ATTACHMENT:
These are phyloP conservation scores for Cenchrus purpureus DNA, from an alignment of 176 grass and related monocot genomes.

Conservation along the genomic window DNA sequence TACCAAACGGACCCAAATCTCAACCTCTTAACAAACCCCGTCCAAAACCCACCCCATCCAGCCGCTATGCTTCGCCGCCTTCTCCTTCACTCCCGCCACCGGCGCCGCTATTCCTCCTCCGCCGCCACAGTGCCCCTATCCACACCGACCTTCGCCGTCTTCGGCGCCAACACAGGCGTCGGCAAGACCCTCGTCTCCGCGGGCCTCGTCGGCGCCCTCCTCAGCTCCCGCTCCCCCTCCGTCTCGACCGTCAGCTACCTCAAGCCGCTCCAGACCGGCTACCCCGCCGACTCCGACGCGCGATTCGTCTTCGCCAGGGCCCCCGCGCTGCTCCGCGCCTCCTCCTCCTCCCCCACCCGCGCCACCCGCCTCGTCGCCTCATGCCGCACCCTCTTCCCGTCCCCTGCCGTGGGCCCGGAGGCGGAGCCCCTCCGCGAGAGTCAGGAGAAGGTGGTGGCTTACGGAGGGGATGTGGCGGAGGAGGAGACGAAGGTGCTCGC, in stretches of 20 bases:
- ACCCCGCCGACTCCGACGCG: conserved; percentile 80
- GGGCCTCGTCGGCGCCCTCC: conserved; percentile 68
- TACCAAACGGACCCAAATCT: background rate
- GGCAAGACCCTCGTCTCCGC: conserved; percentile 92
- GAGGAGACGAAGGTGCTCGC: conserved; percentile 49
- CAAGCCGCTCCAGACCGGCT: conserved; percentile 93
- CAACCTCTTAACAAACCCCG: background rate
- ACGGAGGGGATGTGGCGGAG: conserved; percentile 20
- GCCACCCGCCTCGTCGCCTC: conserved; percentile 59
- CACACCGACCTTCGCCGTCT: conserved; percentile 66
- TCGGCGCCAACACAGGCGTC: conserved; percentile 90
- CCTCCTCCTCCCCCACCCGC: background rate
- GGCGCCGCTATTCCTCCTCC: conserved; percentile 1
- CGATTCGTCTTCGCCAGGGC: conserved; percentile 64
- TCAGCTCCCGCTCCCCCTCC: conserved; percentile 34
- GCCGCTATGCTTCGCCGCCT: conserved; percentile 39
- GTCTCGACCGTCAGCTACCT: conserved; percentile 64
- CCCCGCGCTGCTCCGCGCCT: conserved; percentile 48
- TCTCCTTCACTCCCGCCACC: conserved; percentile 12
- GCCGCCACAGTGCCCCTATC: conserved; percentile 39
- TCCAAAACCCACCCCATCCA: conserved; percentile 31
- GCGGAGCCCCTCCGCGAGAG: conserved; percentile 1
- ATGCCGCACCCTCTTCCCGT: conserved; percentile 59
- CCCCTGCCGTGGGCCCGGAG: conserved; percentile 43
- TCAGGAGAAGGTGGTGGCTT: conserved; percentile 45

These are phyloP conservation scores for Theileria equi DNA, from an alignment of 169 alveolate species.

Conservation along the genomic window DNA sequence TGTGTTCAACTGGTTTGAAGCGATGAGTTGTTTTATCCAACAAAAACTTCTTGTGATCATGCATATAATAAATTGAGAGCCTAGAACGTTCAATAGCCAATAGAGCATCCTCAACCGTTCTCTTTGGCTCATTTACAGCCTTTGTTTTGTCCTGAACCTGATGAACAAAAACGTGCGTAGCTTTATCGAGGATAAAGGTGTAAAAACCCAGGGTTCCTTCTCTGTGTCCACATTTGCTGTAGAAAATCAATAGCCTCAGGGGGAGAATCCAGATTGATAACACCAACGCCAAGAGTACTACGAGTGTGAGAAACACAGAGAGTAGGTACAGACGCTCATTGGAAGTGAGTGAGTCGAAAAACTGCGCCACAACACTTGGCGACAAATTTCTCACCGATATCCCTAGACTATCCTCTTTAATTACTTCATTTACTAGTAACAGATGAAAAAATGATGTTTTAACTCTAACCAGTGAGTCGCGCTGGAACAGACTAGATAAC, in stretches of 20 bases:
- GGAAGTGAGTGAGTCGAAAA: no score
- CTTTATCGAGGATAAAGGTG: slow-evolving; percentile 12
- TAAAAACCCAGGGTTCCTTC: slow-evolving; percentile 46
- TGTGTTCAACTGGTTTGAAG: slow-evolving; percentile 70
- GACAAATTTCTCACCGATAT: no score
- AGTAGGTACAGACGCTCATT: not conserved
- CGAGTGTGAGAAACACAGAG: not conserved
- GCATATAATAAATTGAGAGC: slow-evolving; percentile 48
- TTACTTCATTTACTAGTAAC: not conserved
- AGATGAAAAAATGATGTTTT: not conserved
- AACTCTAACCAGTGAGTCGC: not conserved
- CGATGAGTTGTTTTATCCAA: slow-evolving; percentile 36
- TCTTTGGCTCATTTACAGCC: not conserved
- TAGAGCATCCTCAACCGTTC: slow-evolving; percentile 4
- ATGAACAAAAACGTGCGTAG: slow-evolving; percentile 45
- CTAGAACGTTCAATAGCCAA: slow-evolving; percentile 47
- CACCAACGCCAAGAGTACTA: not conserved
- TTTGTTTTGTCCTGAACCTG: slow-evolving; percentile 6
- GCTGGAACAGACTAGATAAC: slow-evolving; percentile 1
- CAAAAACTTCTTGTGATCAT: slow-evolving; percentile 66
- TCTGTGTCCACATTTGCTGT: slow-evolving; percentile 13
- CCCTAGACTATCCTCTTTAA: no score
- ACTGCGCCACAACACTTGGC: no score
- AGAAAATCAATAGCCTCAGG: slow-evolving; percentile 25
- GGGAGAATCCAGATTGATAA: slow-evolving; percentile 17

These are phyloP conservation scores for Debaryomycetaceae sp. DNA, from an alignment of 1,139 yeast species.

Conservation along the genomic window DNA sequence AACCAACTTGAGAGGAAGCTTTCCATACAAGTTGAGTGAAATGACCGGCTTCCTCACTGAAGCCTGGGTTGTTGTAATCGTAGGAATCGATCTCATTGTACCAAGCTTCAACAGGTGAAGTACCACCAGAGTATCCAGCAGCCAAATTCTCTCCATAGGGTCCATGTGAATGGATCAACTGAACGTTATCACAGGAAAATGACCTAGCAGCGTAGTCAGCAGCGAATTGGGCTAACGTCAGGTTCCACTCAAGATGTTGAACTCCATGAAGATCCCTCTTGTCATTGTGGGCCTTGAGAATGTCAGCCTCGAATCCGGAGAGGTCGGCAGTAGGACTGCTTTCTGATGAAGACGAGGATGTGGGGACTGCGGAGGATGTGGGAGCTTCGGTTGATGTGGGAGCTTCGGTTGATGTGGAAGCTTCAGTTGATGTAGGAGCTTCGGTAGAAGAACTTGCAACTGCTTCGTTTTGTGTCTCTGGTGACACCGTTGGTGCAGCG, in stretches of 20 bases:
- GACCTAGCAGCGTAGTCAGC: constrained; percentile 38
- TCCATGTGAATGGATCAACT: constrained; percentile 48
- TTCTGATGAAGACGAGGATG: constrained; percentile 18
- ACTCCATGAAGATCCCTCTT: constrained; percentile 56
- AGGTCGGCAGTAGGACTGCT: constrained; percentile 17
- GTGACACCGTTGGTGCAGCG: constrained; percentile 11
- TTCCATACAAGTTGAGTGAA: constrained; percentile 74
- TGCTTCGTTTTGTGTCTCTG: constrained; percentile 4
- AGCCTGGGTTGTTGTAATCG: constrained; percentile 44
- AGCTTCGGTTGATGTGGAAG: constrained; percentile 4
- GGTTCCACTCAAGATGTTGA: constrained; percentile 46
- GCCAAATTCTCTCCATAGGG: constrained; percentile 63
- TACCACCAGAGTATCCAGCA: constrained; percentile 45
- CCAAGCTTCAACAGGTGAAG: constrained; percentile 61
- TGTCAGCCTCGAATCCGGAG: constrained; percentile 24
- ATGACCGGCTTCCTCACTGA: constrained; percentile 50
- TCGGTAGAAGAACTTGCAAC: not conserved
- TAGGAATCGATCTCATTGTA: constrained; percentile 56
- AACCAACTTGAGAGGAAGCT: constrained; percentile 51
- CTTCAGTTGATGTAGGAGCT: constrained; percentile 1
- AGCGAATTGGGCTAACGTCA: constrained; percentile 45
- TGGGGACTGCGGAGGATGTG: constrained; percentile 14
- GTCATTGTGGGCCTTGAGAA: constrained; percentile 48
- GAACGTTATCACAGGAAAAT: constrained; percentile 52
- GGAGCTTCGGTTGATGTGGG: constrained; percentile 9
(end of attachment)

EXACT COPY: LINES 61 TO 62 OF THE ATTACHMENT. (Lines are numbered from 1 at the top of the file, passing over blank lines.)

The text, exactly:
- AGGTCGGCAGTAGGACTGCT: constrained; percentile 17
- GTGACACCGTTGGTGCAGCG: constrained; percentile 11